With 2020 being an important year for elections, the Women’s Resource Center hosted a showing of the Netflix documentary “Knock Down the House.” Students were able to come and watch the film Tuesday, and it was followed by a short discussion.
The documentary features four women who ran for congress during the primary elections in 2018. The primary focus was on Alexandria Ocasio-Cortez, who ran for congress in New York.
The event was organized by the Women’s Resource Center Graduate Assistant Erin Stanton.
“I think it is important to learn the difficulties that women face when running for congress, especially when they don’t have a big backing or a lot of money,” Stanton said. “It also gives you a really good insight on how politics work because I feel like there a lot of people that don’t quite understand.”
After watching this documentary, even Stanton expressed interest in learning more about how our political system truly works.
The goal of showing this documentary was simply to educate and inform.
“Hopefully they don’t feel their political decisions need to be swayed in any way,” Stanton said. “I just want them to learn how politics work and the struggles that anyone has to go through, whether they are a woman or not.”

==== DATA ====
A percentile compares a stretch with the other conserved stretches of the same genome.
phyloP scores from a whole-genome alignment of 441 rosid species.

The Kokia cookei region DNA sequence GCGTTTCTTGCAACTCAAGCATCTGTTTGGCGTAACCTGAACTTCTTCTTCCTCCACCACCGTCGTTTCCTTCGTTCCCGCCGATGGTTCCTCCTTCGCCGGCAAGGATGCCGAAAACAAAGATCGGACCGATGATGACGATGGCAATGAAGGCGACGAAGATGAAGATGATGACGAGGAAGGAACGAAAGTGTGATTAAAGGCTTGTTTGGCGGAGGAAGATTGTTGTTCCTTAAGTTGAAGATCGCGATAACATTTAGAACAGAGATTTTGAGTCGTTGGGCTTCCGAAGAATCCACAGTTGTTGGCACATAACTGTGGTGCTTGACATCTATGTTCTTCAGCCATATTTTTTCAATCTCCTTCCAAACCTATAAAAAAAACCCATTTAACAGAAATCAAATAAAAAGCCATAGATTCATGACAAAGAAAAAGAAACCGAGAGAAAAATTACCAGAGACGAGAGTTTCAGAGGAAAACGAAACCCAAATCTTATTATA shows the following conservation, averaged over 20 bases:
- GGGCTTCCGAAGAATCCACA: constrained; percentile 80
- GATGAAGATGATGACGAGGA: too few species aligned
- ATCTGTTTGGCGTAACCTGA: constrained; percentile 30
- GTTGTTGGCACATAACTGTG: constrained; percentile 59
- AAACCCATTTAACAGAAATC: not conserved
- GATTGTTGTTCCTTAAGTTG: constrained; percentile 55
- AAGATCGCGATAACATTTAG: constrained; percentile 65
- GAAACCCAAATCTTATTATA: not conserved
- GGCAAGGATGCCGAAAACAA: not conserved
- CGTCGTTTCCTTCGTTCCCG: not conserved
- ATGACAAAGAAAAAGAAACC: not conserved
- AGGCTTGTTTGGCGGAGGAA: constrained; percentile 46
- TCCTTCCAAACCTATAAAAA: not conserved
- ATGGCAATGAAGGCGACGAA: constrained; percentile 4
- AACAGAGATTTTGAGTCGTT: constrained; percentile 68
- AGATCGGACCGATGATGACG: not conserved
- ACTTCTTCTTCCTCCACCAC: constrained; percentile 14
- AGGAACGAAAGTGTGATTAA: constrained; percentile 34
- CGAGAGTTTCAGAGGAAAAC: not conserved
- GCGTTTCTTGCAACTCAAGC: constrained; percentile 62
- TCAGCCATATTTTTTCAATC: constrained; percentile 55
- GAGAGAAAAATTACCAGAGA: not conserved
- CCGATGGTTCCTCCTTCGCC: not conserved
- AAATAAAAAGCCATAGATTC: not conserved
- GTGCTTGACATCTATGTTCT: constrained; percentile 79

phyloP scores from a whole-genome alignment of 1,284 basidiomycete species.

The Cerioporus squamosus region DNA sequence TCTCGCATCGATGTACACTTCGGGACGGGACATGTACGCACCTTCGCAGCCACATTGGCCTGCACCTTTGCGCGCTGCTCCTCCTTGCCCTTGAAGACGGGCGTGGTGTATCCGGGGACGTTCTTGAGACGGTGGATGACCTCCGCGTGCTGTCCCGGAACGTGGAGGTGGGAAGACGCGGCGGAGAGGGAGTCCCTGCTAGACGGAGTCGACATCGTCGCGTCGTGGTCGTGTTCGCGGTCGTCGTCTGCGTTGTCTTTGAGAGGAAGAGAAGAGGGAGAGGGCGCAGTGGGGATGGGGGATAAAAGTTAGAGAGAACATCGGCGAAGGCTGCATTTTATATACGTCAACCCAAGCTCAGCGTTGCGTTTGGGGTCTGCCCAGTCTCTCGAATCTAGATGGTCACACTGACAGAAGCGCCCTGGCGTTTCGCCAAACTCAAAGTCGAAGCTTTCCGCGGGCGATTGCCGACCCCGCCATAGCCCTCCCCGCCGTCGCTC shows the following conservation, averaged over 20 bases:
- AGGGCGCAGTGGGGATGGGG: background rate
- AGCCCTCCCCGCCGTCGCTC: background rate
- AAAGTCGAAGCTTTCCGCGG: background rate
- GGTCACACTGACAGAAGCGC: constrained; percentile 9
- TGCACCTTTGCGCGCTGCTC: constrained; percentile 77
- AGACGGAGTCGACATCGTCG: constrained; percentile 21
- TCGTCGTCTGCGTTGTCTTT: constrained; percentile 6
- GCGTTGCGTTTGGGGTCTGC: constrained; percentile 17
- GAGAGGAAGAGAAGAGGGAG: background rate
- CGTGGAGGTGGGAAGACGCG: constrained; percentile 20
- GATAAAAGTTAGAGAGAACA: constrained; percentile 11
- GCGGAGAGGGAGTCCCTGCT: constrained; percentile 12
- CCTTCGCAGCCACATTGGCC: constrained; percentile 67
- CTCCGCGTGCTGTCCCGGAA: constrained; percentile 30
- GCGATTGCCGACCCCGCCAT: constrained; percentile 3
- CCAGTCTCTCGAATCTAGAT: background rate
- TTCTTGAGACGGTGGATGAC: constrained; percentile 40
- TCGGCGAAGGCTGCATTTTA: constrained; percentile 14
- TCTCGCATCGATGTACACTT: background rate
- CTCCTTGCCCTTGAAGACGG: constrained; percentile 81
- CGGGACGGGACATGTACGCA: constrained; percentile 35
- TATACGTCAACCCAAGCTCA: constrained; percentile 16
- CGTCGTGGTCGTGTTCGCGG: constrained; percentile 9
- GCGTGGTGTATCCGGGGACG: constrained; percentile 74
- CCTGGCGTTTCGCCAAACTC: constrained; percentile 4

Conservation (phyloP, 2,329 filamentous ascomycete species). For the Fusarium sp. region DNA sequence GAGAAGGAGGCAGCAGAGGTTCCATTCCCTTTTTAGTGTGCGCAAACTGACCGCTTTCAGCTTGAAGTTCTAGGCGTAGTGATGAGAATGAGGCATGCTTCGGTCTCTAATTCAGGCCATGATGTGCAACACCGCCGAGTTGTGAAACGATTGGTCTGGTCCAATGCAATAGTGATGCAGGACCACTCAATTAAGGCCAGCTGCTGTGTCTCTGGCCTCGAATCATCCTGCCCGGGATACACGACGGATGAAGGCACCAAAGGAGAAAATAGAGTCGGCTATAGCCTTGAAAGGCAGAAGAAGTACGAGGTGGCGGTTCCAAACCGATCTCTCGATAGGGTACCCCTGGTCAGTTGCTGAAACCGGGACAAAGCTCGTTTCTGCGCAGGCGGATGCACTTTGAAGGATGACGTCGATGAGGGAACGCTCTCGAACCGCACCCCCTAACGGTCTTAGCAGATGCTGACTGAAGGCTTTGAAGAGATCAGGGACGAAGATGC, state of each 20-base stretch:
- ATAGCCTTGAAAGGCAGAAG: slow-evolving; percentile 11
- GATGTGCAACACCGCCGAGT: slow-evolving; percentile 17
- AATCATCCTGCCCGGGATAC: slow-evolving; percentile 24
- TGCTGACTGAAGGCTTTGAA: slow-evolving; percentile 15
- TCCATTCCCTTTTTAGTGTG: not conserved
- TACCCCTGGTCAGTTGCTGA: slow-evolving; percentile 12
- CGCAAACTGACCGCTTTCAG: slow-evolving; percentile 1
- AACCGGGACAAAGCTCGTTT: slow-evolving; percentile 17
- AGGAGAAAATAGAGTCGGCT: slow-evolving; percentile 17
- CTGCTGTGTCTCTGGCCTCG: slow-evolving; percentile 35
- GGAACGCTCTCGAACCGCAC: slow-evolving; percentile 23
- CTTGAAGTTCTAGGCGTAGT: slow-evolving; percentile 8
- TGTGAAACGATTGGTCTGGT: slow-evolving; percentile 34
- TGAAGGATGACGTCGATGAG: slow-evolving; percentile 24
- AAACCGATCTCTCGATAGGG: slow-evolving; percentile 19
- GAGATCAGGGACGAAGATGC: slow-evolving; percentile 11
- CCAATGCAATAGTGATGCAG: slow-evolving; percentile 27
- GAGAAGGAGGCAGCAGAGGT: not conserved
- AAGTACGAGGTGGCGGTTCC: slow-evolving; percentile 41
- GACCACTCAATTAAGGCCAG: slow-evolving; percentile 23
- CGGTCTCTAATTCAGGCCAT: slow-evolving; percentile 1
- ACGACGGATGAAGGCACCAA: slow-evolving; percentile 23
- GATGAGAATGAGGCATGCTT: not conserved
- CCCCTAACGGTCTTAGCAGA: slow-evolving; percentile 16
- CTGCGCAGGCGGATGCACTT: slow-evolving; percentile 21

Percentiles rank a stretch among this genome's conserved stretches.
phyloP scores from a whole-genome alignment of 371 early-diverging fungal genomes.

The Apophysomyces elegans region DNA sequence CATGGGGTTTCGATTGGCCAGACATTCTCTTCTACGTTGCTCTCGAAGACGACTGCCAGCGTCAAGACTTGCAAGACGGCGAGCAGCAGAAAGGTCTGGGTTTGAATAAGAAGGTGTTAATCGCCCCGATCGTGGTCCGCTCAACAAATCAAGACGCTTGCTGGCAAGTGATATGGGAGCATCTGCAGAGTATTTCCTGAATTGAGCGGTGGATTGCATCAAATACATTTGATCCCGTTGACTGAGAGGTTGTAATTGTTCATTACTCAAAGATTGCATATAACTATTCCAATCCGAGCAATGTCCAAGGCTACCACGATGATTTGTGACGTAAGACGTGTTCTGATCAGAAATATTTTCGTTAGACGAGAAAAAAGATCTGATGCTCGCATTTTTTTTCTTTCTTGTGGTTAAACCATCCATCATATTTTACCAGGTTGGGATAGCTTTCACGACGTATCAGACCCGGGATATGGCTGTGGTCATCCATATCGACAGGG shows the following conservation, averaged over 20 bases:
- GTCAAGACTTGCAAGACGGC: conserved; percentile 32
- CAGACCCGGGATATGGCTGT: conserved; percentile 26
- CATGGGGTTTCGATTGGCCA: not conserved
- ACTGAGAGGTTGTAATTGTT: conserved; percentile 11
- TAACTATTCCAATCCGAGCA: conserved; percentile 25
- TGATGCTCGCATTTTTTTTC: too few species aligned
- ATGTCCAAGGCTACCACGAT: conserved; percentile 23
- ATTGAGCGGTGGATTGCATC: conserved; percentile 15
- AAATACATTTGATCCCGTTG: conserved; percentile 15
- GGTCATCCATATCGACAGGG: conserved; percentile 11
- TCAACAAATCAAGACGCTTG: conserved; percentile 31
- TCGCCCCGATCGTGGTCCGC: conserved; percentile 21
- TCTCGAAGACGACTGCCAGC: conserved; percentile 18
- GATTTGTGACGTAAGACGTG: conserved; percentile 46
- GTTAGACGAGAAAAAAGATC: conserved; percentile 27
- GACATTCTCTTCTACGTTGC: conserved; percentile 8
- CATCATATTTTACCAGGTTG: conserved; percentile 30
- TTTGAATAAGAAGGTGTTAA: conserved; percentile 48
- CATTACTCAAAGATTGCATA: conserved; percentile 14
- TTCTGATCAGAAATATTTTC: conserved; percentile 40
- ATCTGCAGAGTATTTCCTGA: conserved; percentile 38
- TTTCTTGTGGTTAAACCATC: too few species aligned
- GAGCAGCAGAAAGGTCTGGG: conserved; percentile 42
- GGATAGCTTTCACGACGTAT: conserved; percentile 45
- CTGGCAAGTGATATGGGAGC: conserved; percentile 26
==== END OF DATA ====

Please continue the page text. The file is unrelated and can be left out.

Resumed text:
The documentary showed many of the “behind the scenes” scenarios that happen in our political system. One thing that students learned was how difficult it is to get on the ballot if you are from a grassroots campaign.
“I didn’t realize it was so easy to get rid of a signature,” said ISU student Hannah Hinkle.
In the documentary, Alexandria Ocasio-Cortez discusses that 1,250 signatures are required to get on the ballot, but you truly need closer to 10,000 signatures because of how easy it is for them to toss out “faulty” signatures.
One thing that was striking to many students was a democratic debate that happened in the film. Alexandria Ocasio-Cortez was running against Joe Crowley, but Crowley sent a representative to this debate on his behalf. The representative did not know how to answer any of the questions presented.
“I personally was like wow, that was rough,” said Hinkle.
This was a great opportunity for students to not only learn about women in politics, but about the difficulties that all working class people face when trying to run for office.